“In preservation there’s a 50-year rule, so our work is about historic cultural heritage, but this is an opportunity where we are expanding what it means to evaluate and to commemorate historic and contemporary events,” Brent Leggs, executive director of the National Trust for Historic Preservation’s says, referring to the $50,000 special gift the Action Fund is giving to the city of Minneapolis’s historic preservation office. “After the horrific killing of George Floyd, we realized there was an opportunity to make the connection between preservation, history, and this kind of injustice that impacts Black communities across the country,” Leggs tells AD.
The special gift to Minneapolis represents the first time the National Trust is giving a grant to preserve contemporary history. It was a late addition to the list of 27 grantees being awarded $1.6 million this year. Since its founding in 2017, the African American Cultural Heritage Action Fund—whose mission is to preserve Black historic sites across the U.S.—has invested $4.3 million in 60 preservation projects.
The Action Fund has just announced its 2020 grantees today, and they’re a diverse group of sites and organizations that commemorate African American contributions to architecture, the arts, music, science, entrepreneurship, and civil rights. There’s the Founders Church of Religious Science designed by trailblazing architect Paul R. Williamsag棋牌地址, the first Black member of the American Institute of Architects, whose contributions to Los Angeles’s landscape include the Beverly Hills Hotel, the Theme building at LAX, and the homes of many Hollywood stars. “The landscape of Los Angeles was once filled with his designs,” Leggs says. “And unfortunately, over time the loss and erasure of many of these places has happened, but Founders Church stands to exemplify the brilliance of his mind and his creativity.”
There’s the Philadelphia home of singer and actor Paul Robeson, who in 1925 became famous for his performance in Show Boat; the Baltimore home of poet Lucille Clifton, who was the state of Maryland’s poet laureate from 1974 until 1985; and the Chicago home of musician Muddy Waters, known as the father of modern Chicago blues. “The influence of African Americans in arts and culture is known nationally and internationally, and we’re excited to be able to recognize sites of arts and culture like Muddy Waters’s house in Chicago or bring greater recognition to an acclaimed and under-recognized poet, Lucille Clifton, and her mastery of the use of words and creativity that’s expressed through her art,” Leggs continues.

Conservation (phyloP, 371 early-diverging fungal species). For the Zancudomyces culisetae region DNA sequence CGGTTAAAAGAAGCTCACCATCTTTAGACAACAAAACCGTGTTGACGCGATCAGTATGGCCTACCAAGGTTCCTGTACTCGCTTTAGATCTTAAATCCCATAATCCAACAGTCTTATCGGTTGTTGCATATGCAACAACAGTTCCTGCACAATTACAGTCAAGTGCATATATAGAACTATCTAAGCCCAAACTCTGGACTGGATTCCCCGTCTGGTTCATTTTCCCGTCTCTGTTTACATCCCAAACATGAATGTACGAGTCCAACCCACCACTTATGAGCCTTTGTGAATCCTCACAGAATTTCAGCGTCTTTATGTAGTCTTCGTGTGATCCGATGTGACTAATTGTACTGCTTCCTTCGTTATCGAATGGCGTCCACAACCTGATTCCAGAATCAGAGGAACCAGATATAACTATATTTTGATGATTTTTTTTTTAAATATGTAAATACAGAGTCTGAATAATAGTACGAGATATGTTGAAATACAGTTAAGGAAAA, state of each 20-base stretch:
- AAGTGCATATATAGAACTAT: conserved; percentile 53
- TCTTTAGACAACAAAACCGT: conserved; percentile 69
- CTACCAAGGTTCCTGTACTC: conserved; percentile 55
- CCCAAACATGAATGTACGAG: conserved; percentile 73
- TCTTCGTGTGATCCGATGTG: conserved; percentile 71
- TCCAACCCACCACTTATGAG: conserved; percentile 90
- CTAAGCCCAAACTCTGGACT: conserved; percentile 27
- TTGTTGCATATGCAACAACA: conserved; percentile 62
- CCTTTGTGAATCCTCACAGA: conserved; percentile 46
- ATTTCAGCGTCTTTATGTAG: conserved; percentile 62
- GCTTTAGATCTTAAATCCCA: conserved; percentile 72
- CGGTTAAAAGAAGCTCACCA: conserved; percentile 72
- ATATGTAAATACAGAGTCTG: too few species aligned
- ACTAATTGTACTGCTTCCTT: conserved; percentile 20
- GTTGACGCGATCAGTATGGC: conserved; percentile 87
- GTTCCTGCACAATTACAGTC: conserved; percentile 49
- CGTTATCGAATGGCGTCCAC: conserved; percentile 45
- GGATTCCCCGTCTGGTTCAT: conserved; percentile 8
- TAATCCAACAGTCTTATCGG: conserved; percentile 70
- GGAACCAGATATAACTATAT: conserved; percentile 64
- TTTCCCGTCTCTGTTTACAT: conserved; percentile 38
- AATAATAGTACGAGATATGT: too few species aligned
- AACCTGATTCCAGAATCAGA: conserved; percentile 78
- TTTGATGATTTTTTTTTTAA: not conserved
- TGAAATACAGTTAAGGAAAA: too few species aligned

ag棋牌地址The grants also commemorate the loss and destruction of Black heritage in the United States. A grant to the Historic Mitchelville Freedom Park in Hilton Head, South Carolina, aims to support new archeological research on the site of the first self-governed, self-sustaining African American community post-emancipation. “It tells this unique story of what some of the first Black architecture looked like and landscapes and spaces where African Americans were free and were creating their own way in a new America at that time,” Leggs—who has visited the site—says. “There’s something haunting about the landscape and the trees and there is beauty in that haunting. To walk those grounds and to hear the tour guides bring life to the story is powerful, and for me it felt like a journey I was on to rediscover the founding of Black freedom in the United States.”
ag棋牌地址This year’s largest grant goes to a place whose story has gained attention during the recent Black Lives Matter movement: the Historic Vernon A.M.E. Church in Tulsa, Oklahoma. This church is the last remnant in Tulsa’s Greenwood neighborhood—once known as Black Wall Street—that survived the Tulsa Race Massacre of 1921. In preparation for its 100th anniversary, the Action Fund is awarding $150,000 to the church for the restoration of its stained glass windows. “The social fabric of that community was devastated and destroyed because of racism,” Leggs says. “We believe that preservation is a form of repair to memorialize the injustice that happened there, but also to continue to revitalize the once thriving center of Black life in Oklahoma.”
While the Action Fund has made incredible strides in its mission to preserve Black historic places, there’s still a long way to go. “The gap is significant and our nation needs to catch up. With urgency and intention, I encourage the nation to invest in the preservation of this part of our history,” Leggs says. “We can use this moment to repair the injustices of the past and celebrate our nation’s rich, complex American story.”